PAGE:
Wednesday, July 10, 2013

God Bless America by Steve Almond~★★★★★

Author: Steve Almond
Title: God Bless America: Stories
Release Date: October 25, 2011
Publisher: Lookout Books
Genre: Fiction

Book Cover: "In his most ambitious collection yet, Steve Almond offers a comic and forlorn portrait of these United States: our lust for fame, our racial tension, the toll of perpetual war, and the pursuit of romantic happiness. 
In the exuberant title story, a hapless would-be-actor, desperate to escape the drudgery of his existence, lands the role of a lifetime. In 'Donkey Greedy, Donkey Gets Punched,' reprinted in Best American Short Stories, a psychoanalyst with a secret gambling addiction squares off over the poker table against a damaged ex-patient. In 'First Date Back,' a young woman becomes the target of a traumatized soldier's misguided hopes for love. And 'A Dream of Sleep,' the collection's final story, presents a grief-stricken refugee who tends the graves of a forgotten cemetery, only to have his fragile peace shattered y an unwelcome visitor. 
Each of these thirteen stories is an urgent investigation of America's soul, its particular suffering, its injustices, its possibilities for redemption. With deft slight of hand, Almond 'a writer who knows us as well as we know ourselves' (Houston Chronicle), leavens his disappointment and outrage with a persistent hope for the men and women who inhabit his worlds. God Bless America offers us an astonishing vision of our collective fate, rendered in Almond's signature style of 'precise strokes . . . with metaphors so original and spot-on that they read like epiphanies" (San Francisco Chronicle). 

Taryn's Review: I went to library just before the 4th of July, and although I knew my review wouldn't make it before the holiday, I wanted a book that appeared to celebrate America in some way (good or bad). To my delight, one of the random books I pulled off the shelf not only had a patriotic title, but it featured a man with an eagle mask wearing an Uncle Sam-esque getup as a therapist in a rabbit mask appeared to listen to the eagle-masked man! By this point I was already thoroughly won over, but as I flipped over the book I saw a raving blurb by Junot Diaz listed first on the back. Since I had just finished Diaz's The Brief Wondrous Life of Oscar Wao and enjoyed it, I figured I couldn't go wrong with something that Diaz endorsed.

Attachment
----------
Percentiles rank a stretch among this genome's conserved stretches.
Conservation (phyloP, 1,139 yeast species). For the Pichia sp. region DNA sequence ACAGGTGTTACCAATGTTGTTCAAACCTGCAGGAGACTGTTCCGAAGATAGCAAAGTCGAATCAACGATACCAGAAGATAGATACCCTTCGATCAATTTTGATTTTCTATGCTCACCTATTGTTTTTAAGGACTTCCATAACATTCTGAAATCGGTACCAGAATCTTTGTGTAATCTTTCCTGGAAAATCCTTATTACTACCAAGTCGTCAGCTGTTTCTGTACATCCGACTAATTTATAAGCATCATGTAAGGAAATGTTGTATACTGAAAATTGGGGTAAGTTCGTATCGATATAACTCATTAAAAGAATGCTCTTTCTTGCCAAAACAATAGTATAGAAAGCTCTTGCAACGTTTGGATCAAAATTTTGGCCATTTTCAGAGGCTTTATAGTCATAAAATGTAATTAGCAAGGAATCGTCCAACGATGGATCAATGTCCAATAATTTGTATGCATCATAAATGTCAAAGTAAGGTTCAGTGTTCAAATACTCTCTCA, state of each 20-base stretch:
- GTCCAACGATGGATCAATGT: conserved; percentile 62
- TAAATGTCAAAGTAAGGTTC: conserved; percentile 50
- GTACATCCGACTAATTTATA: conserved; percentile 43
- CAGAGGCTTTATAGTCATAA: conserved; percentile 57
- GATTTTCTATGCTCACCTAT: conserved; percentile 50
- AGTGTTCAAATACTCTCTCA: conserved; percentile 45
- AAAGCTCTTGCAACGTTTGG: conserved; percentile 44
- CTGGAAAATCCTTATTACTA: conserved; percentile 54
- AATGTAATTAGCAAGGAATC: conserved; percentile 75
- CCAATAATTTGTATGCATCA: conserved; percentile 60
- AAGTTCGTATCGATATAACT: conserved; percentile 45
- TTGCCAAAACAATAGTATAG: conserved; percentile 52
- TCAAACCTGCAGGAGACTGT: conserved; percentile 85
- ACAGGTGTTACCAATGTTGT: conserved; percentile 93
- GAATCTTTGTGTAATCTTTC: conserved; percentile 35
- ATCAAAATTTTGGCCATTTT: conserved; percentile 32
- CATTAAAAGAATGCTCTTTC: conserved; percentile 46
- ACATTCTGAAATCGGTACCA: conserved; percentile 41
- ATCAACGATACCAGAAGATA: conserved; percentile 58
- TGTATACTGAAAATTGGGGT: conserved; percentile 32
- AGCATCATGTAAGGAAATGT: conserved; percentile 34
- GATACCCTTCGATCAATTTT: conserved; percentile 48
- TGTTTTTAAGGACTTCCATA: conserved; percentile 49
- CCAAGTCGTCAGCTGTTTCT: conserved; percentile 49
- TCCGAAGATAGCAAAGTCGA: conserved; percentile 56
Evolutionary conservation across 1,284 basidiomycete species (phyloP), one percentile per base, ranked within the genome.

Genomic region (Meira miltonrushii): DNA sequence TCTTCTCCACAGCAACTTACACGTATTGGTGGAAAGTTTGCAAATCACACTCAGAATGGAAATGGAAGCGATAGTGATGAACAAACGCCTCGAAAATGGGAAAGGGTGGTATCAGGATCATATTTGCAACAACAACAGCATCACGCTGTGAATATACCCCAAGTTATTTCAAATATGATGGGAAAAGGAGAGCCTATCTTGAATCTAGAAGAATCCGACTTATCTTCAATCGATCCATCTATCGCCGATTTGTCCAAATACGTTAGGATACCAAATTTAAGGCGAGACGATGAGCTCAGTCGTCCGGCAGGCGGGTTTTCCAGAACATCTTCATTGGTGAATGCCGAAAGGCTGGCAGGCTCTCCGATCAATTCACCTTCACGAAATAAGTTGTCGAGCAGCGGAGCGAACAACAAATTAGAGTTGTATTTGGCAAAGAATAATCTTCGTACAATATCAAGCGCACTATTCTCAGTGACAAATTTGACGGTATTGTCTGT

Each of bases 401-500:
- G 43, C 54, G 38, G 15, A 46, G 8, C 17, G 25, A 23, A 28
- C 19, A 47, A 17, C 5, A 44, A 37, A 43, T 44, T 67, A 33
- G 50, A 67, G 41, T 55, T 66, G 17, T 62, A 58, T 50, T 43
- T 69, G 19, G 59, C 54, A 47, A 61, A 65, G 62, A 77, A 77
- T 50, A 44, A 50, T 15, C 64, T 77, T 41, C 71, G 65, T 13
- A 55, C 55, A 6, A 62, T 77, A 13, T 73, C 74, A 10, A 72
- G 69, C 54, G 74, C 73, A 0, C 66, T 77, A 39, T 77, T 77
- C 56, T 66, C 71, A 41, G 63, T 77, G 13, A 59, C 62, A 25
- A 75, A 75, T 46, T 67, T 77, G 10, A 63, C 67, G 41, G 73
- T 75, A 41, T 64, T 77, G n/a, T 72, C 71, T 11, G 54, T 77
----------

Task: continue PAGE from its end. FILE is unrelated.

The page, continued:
This book did not disappoint in the least and was even better than I could have anticipated. I generally enjoy short stories, but sometimes they are too complex for me to fully grasp or are too uninteresting for me to care. However, Almond's writing style was perfection. I will fully admit I didn't understand all the metaphors completely (no shame...I know where my weaknesses lie!), but I loved the way Almond crafted the stories. My favorite stories were "God Bless America," "Shotgun Wedding," "Tamalpais," and "A Jew Berserk on Christmas Eve." Almond wrote the book in a very...real fashion. His stories were not sugar-coated fluff, but truly American, representing the messed-up daily events that happen across the nation. Almond presented them in such a way that there isn't necessarily shame in reading them, but fascination and a desire to know more about the people in the stories.

In a way, Almond's writing style reminded me a bit of Flannery O'Connor's style and their abilities to tie in bigger themes without being completely overt in their goal. Almond is a talent that I am pleased to have found on my library bookshelves and I look forward to reading his other works (a quick Google search says there are 9 other Almond works). This is definitely a must-read for anyone who enjoys short stories, especially those who seek a very fresh approach viewing American voices and people.

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